Next: I'm the primary home cleaner. We have two dogs and my husband manages an auto repair center (Grease, dirt etc). While I was raised in a New England home where you changed to slippers the moment you came inside, my husband was not and he tends to walk all over the house with his shoes on.

We're currently looking at condos. I have a list of 20+ condos in San Diego that are listed between $60-80K. (That previously sold for $200K). So, if I'm looking at a property and I'm thinking that I'm constantly going to be removing paw prints and chasing down the DH to remove his shoes.....yeah it gets moved down the list.

I work full time, I cook and I'm the housemaid....so ease of cleaning is a big thing to me.

    Bookmark   April 1, 2009 at 3:25PM
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dreamywhite

Thought I would post a follow-up on what we are doing. We did NOT ask anyone to take off their shoes. We were so excited during the showings that we just wanted people to explore and fall in love with the house. Turns out the creamy white carpet didn't get dirty (that I can see) and I did have some older folks come (82 yrs of age) so I couldn't see asking anyone to take their shoes off. I did have a very nice couple that viewed the house and then the backyard and stated that since I kept such a clean home they would exit out the backyard since they didn't want to drag dirt back onto my floors. (How nice I thought) So I guess not asking them to take their shoes off turned out to be okay. We even had a snow/rain storm during one open house and it still was okay. Some did kindly ask if they should remove their shoes and we said "no that is okay, but thank you for asking". I figure we own a carpet machine and it only takes an hour to clean, so after a month's worth of open houses I might re-do the carpet cleaning only since my baby likes to crawl around on it.

    Bookmark   April 1, 2009 at 4:10PM
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kathymichigan

Your bare feet are sometimes just as bad as dirty shoes because your body naturally produces oils which will set in your carpet and also attract dirt.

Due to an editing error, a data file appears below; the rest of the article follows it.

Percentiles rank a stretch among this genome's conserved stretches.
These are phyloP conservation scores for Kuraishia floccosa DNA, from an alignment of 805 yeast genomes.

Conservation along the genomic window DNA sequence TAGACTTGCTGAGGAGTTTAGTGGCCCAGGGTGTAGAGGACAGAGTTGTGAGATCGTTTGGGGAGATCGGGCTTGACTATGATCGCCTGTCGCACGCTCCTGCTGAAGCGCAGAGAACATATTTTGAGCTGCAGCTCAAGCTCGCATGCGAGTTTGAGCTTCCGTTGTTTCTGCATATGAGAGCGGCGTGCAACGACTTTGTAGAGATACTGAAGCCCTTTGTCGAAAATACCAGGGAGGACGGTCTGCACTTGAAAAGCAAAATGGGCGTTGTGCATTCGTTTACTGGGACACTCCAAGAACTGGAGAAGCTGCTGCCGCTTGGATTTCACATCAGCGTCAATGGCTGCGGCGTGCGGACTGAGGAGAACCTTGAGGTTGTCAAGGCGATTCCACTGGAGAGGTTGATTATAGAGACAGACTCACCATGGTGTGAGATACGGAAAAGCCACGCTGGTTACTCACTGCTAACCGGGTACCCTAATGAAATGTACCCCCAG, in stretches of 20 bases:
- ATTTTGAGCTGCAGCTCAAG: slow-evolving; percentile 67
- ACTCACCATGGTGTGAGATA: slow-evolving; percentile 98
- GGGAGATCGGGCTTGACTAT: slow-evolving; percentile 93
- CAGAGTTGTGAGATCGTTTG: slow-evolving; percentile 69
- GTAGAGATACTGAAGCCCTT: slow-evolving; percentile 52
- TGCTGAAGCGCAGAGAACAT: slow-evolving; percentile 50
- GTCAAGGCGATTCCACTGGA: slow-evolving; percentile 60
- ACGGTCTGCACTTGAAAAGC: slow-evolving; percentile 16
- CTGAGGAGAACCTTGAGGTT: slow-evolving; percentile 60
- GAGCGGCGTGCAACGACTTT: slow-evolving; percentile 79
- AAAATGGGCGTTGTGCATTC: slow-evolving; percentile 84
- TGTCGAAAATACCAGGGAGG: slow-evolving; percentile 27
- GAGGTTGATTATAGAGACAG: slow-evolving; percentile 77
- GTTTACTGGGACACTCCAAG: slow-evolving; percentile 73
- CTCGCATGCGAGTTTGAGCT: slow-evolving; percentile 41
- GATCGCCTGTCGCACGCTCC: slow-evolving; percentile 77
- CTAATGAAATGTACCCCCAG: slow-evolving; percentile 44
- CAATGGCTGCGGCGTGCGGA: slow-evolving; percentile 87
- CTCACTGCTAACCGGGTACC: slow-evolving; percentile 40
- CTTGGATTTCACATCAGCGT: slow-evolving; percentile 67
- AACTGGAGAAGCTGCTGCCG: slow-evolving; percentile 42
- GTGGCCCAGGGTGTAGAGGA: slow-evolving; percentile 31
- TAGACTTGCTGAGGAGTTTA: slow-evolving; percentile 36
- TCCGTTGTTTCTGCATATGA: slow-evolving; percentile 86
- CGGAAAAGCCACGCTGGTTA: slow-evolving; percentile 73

(Current house on market 346 days)

    Bookmark   April 1, 2009 at 4:12PM
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ilmbg

I have made a post about this before- somewhere. Anyway- my home will go back on the market soon. I too, request either to wear provided booties or no shoes- but it is for 2 reasons-
1. I have very severe asthma- tracking in pollen/dirt/mold spores is a very real concern for me.
2. I have WHITE master bedroom carpet...and I live in the country on 20 acres- people have gone to look at the barns before coming into the house...need I say more??

When the house was up last year, I came home after a showing...only to find the bedroom carpet with a huge area where you could obviously see where someone had stood, turned side to side to look around the room- grinding in dirt- badly. I have had the carpet cleaned professionally twice- I can still see it. I am torn between tearing up the carpet and putting in wood floors, which would be better for my asthma (it is the only carpeted room), or keeping it there because some other idiot will do it on a new wood floor and scratch the H**l out of the floor.
When the house goes back on market next month there will be an explicit sign on the front door- I don't need to sell, just want to- so if someone cannot obligue, and it causes the loss of a sale, no big deal.
The 'no shoe' thing was written in the info that all realtors had- I do blame the realtor- somehow they think they can do whatever they want....

    Bookmark   April 19, 2009 at 2:16AM
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brickeyee

As long as you are in a sellers market you can do whatever you want, after all if one buyer walks away there are many more waiting in the wings.

In a buyers market flooded with properties you can be sure that some fraction of potential buyers will be lost, and one of them may be the offer you really wanted.

Of you have health issues maybe you should just move out until the sale is complete.

    Bookmark   April 19, 2009 at 1:23PM
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butterfly4u

By the way, they have paper runners now.
Cheap, easy, ask Home Depo.
You can change them when they are muddy too!
Solves the whole dilema.

    Bookmark   April 20, 2009 at 1:16AM
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dreamgarden

Thanks to the GW moderator for removing those posts that insult or disparage others. :)

    Bookmark   July 15, 2011 at 10:48AM
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deaniesue

:/ But the also deleted a bunch that didn't. Why not just delete the whole thread.